Friday, October 25, 2013



After several posts featuring western film and TV show funny sidekicks, dastardly villains and sweetheart heroines, we’re going straight to the horse’s mouth. Heh.

Sure, there are plenty of heroic cowboys – John Wayne, Jimmy Stewart, Clint Eastwood, Robert Duvall, Sam Elliott, Alan Ladd, Tom Mix, Tex Ritter, Clayton More, Lash LaRue, Gene Autry, Roy Rogers, Hopalong Cassidy, Buck Jones… the list goes on and on. But who would dare say that the horses these western heroes rode were mere transportation? They deserve their own post. Those I haven’t named – well, they also deserve a lump or two of sugar for their hard work.

Let’s start with Tom Mix’s famous horse Tony. Born in 1899, Tony had white stocking rear feet and became a celebrity after making his debut with Mix in 1917. They made well over a hundred and fifty films together – Tony even had equal billing! The horse learned a few marvelous tricks without any extensive training; he only needed Mix to show him how to untie the cowboy’s hands, or loosen his own reins, run after trains, open gates, jump a cliff and rescue Mix from a fire. He was the original “Wonder Horse.” Tony planted his hoof prints in front of Grauman’s Chinese Theater next to Mix’s hand prints in 1927. Three films featured his name in the title – Just Tony (1922), Oh! You Tony (1924), and Tony Runs Wild (1926). When the horse was 22, he retired. Tom Mix used Tony Jr. in other films he made, and Tony II when appearing in public. But the original Tony died on the second anniversary of Tom Mix’s tragic death in a car accident. Who knows – maybe they’re together riding the heavenly prairie in the sky right now.

Roy Rogers’ Trigger was the second most famous horse in films. Born in 1932, he was first named Golden Cloud due to his palomino breed. Rogers chose him in 1938 out of several “rented for the movies” horses. He bought the horse later that year and gave him the name Trigger due to his quickness and intelligence. The palomino was able to walk on his hind legs and perform over a hundred trick cues. Trigger also was featured in a Dell comic book series about his adventures. Rogers took the horse up three or four flights of stairs several times to visit the children’s wing at hospitals. Trigger did have a trainer, Glen Randall, and was housebroken – which made it easier for Rogers during public appearances. He once danced, reared up and pawed the air, and played dead at the Hotel Astor’s ballroom for an audience. Trigger planted his hooves in front of Grauman’s beside Roy Rogers’ hands in 1949. To take the strain off performing, Rogers used two other horses, Little Trigger and Trigger, Jr. After Trigger’s death, Roy Rogers had the horse stuffed and mounted. Once the Roy Rogers and Dale Evans’ museum closed, a family-friendly cable network in Omaha, Nebraska bought Trigger for display.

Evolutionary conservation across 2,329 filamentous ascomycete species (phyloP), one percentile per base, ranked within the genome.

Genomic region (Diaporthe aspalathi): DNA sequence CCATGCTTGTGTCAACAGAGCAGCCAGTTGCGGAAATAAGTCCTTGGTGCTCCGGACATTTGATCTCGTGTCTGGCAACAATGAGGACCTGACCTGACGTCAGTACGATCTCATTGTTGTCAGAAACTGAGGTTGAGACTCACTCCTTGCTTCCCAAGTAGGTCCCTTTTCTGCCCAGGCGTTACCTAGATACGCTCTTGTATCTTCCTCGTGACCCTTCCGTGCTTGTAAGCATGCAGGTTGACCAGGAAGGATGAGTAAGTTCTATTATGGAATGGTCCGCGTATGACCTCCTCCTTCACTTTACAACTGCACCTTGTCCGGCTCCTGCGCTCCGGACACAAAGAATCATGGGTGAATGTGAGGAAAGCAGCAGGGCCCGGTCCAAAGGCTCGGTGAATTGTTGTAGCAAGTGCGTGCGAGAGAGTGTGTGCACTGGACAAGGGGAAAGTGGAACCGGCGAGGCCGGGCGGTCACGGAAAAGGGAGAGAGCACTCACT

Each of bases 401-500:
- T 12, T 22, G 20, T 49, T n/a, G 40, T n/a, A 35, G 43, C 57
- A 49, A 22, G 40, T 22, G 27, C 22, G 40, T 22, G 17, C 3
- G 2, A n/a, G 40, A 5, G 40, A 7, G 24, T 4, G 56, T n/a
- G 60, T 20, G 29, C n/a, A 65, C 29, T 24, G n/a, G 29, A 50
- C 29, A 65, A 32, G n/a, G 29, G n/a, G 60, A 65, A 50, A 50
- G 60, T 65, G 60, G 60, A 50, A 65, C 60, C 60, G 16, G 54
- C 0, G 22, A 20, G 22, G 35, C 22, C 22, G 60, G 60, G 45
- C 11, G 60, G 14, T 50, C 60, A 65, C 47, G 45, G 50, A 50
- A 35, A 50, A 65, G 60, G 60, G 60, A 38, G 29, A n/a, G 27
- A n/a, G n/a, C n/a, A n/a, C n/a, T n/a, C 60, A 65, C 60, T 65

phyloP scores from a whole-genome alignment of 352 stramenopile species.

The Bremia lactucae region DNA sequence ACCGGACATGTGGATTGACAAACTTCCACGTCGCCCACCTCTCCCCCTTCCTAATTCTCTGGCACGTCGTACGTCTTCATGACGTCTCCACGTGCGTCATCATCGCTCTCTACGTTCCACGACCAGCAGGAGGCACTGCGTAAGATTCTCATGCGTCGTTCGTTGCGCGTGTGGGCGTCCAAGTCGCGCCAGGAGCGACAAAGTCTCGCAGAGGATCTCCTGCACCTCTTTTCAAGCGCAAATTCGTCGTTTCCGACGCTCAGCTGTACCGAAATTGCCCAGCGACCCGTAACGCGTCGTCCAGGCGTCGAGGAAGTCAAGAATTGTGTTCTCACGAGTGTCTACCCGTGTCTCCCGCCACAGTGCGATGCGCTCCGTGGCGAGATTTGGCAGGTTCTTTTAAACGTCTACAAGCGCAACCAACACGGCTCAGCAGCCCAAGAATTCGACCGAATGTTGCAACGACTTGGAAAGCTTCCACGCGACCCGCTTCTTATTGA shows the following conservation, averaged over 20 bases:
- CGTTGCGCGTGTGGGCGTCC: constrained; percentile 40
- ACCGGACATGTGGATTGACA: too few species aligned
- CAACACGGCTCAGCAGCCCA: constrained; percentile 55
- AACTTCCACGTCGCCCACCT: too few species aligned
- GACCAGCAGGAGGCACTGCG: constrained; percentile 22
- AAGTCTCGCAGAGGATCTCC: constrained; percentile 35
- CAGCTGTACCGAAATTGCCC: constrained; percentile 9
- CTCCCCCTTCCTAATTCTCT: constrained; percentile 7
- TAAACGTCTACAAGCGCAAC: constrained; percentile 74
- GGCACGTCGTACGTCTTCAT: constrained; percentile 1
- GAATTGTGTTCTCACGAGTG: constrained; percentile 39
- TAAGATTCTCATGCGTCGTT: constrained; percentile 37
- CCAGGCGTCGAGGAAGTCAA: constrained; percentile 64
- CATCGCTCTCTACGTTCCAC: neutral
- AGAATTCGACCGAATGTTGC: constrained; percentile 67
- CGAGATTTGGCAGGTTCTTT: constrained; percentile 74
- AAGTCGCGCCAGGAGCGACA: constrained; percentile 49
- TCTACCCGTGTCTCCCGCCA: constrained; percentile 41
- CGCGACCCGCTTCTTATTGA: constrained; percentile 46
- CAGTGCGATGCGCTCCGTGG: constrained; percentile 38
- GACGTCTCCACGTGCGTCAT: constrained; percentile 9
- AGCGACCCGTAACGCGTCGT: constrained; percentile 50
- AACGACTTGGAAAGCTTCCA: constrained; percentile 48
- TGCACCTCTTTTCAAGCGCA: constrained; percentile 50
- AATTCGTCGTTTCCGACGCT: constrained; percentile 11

Silver, the Lone Ranger’s white stallion, was one of many Silvers on the big screen. The Lone Ranger radio show was inspired by the Zane Grey book before the character galloped onto film and television. According to a 1938 episode the Lone Ranger first rode Dusty, a chestnut mare. After the Lone Ranger saved Silver from a wild buffalo, the horse chose to pair up with the masked man. Silver starred in two films with Clayton More as well as the television series. And every time the Lone Ranger mounted up at the end of an episode, he would shout, “Hi-Yo, Silver! Away!” Both the Lone Ranger’s horse and Tonto’s horse, Scout, were intelligent and trained – but Silver won the “Patsy” in 1957 – the Award for Excellence given to outstanding animals in television and motion pictures.